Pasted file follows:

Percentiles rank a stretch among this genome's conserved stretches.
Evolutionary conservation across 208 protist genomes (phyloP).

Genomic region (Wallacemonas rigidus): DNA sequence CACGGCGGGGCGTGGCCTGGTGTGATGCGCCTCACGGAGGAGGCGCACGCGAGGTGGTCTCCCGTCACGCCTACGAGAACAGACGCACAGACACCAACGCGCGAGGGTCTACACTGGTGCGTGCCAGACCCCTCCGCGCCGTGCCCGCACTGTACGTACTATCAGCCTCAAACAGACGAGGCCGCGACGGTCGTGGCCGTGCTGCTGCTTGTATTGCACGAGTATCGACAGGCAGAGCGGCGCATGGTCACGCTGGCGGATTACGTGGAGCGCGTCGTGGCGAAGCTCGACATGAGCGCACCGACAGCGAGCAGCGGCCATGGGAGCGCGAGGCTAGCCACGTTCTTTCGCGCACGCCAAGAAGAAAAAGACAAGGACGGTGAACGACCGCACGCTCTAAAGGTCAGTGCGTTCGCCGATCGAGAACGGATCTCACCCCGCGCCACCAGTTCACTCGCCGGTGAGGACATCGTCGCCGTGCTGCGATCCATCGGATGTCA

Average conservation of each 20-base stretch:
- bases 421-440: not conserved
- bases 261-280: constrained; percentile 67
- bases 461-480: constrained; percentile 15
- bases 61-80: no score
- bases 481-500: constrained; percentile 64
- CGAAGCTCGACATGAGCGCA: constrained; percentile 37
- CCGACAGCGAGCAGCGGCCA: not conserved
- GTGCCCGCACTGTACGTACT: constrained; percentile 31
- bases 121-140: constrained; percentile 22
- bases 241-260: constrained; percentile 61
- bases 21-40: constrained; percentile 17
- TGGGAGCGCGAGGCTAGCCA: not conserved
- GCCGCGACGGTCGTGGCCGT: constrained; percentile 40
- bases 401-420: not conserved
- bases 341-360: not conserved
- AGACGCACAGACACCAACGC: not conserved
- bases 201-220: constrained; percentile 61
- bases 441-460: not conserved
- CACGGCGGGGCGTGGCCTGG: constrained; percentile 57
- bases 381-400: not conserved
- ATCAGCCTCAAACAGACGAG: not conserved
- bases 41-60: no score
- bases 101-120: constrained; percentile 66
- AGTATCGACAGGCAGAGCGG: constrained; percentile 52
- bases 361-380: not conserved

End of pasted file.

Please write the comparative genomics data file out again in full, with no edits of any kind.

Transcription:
Percentiles rank a stretch among this genome's conserved stretches.
Evolutionary conservation across 208 protist genomes (phyloP).

Genomic region (Wallacemonas rigidus): DNA sequence CACGGCGGGGCGTGGCCTGGTGTGATGCGCCTCACGGAGGAGGCGCACGCGAGGTGGTCTCCCGTCACGCCTACGAGAACAGACGCACAGACACCAACGCGCGAGGGTCTACACTGGTGCGTGCCAGACCCCTCCGCGCCGTGCCCGCACTGTACGTACTATCAGCCTCAAACAGACGAGGCCGCGACGGTCGTGGCCGTGCTGCTGCTTGTATTGCACGAGTATCGACAGGCAGAGCGGCGCATGGTCACGCTGGCGGATTACGTGGAGCGCGTCGTGGCGAAGCTCGACATGAGCGCACCGACAGCGAGCAGCGGCCATGGGAGCGCGAGGCTAGCCACGTTCTTTCGCGCACGCCAAGAAGAAAAAGACAAGGACGGTGAACGACCGCACGCTCTAAAGGTCAGTGCGTTCGCCGATCGAGAACGGATCTCACCCCGCGCCACCAGTTCACTCGCCGGTGAGGACATCGTCGCCGTGCTGCGATCCATCGGATGTCA

Average conservation of each 20-base stretch:
- bases 421-440: not conserved
- bases 261-280: constrained; percentile 67
- bases 461-480: constrained; percentile 15
- bases 61-80: no score
- bases 481-500: constrained; percentile 64
- CGAAGCTCGACATGAGCGCA: constrained; percentile 37
- CCGACAGCGAGCAGCGGCCA: not conserved
- GTGCCCGCACTGTACGTACT: constrained; percentile 31
- bases 121-140: constrained; percentile 22
- bases 241-260: constrained; percentile 61
- bases 21-40: constrained; percentile 17
- TGGGAGCGCGAGGCTAGCCA: not conserved
- GCCGCGACGGTCGTGGCCGT: constrained; percentile 40
- bases 401-420: not conserved
- bases 341-360: not conserved
- AGACGCACAGACACCAACGC: not conserved
- bases 201-220: constrained; percentile 61
- bases 441-460: not conserved
- CACGGCGGGGCGTGGCCTGG: constrained; percentile 57
- bases 381-400: not conserved
- ATCAGCCTCAAACAGACGAG: not conserved
- bases 41-60: no score
- bases 101-120: constrained; percentile 66
- AGTATCGACAGGCAGAGCGG: constrained; percentile 52
- bases 361-380: not conserved